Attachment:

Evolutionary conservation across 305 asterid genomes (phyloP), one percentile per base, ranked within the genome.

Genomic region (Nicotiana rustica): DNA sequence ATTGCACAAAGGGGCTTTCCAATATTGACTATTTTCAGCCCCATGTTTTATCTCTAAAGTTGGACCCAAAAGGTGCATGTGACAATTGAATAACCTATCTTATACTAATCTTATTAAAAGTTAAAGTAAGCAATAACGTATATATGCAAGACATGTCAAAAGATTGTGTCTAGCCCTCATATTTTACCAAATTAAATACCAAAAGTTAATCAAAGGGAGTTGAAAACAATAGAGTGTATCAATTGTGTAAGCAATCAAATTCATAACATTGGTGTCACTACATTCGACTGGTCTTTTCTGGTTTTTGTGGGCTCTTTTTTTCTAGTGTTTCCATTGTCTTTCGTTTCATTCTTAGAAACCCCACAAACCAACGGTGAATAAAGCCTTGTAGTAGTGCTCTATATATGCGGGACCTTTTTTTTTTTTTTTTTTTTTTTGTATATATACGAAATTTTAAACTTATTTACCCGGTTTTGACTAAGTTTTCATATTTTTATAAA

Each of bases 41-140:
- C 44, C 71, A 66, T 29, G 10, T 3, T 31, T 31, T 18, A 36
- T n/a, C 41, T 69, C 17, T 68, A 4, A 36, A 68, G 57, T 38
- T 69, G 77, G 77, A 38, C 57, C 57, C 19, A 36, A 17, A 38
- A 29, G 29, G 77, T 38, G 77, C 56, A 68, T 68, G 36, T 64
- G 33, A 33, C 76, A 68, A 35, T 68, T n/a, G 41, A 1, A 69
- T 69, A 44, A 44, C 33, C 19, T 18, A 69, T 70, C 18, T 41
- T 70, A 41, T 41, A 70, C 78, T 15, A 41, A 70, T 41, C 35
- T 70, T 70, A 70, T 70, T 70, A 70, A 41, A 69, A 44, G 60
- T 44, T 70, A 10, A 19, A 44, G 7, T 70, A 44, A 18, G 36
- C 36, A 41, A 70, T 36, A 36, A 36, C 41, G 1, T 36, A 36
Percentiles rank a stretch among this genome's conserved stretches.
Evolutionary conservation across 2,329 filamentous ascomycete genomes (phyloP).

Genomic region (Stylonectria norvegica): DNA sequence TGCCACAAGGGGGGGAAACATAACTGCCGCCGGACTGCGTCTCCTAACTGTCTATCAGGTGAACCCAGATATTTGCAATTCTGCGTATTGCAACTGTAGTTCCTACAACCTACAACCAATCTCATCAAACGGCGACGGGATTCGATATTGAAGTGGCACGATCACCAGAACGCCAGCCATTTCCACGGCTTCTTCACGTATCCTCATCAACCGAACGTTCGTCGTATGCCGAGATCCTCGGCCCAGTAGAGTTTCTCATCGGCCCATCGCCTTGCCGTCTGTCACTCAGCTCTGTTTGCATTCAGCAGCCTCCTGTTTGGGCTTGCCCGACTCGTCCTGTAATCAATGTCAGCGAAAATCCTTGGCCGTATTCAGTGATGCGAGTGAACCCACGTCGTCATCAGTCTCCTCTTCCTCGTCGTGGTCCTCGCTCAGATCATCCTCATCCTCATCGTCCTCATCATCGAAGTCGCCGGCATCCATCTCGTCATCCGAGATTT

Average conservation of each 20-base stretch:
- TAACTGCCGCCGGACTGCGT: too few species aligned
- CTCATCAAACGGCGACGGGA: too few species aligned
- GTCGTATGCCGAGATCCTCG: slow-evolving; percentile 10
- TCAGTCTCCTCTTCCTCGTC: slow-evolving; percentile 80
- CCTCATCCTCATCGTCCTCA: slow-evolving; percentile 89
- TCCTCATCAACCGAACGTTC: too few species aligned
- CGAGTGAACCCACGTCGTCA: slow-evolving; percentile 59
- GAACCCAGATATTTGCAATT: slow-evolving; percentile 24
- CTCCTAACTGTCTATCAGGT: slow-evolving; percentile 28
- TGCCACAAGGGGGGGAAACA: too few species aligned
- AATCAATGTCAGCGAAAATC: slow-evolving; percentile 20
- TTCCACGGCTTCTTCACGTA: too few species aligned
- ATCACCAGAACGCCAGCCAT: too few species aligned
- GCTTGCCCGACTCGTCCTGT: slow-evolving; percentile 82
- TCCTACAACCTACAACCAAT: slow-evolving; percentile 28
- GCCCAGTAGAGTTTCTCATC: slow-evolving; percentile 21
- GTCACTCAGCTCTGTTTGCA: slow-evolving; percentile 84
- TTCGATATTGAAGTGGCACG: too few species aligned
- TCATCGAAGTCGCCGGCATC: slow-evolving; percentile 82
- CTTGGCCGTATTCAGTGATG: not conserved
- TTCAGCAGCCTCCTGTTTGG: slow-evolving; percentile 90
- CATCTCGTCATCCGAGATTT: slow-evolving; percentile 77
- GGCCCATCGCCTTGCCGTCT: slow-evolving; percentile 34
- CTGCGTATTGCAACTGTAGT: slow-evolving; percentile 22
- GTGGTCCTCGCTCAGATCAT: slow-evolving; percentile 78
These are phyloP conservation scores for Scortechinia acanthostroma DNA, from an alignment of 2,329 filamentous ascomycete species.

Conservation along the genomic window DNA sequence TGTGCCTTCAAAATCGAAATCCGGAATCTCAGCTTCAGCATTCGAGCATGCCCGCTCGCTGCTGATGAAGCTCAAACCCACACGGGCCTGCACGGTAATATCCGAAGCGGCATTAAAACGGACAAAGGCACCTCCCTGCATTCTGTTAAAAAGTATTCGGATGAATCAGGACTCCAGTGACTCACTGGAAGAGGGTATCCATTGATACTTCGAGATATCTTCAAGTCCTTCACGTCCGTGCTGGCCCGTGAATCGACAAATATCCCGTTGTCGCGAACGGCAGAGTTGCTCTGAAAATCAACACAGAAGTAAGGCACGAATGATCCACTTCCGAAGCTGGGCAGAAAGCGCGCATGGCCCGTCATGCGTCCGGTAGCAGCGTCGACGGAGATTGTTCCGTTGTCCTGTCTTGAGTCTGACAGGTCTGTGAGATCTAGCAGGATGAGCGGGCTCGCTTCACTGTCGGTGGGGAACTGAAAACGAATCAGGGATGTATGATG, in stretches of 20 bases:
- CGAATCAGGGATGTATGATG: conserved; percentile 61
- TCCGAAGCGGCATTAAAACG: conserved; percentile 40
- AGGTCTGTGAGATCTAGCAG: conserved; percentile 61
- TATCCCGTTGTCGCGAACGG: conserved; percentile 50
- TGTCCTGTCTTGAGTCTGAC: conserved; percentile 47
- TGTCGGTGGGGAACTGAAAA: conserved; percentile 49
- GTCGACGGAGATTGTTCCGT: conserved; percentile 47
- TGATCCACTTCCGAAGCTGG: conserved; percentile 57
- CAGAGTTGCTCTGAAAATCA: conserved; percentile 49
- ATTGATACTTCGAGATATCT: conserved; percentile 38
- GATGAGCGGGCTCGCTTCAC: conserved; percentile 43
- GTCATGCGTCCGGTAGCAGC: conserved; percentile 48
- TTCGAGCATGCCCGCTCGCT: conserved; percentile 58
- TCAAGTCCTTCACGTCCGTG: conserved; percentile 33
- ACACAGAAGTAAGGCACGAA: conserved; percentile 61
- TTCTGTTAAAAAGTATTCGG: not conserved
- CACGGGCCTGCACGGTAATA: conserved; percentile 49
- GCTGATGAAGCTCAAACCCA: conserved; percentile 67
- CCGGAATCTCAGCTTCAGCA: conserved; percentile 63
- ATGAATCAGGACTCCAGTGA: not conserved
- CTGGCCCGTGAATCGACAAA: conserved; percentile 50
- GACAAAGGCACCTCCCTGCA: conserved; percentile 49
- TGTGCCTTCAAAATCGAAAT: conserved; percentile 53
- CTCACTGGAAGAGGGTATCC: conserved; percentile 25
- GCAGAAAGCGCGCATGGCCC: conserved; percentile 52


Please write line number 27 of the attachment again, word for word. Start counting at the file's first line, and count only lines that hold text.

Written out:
- TGCCACAAGGGGGGGAAACA: too few species aligned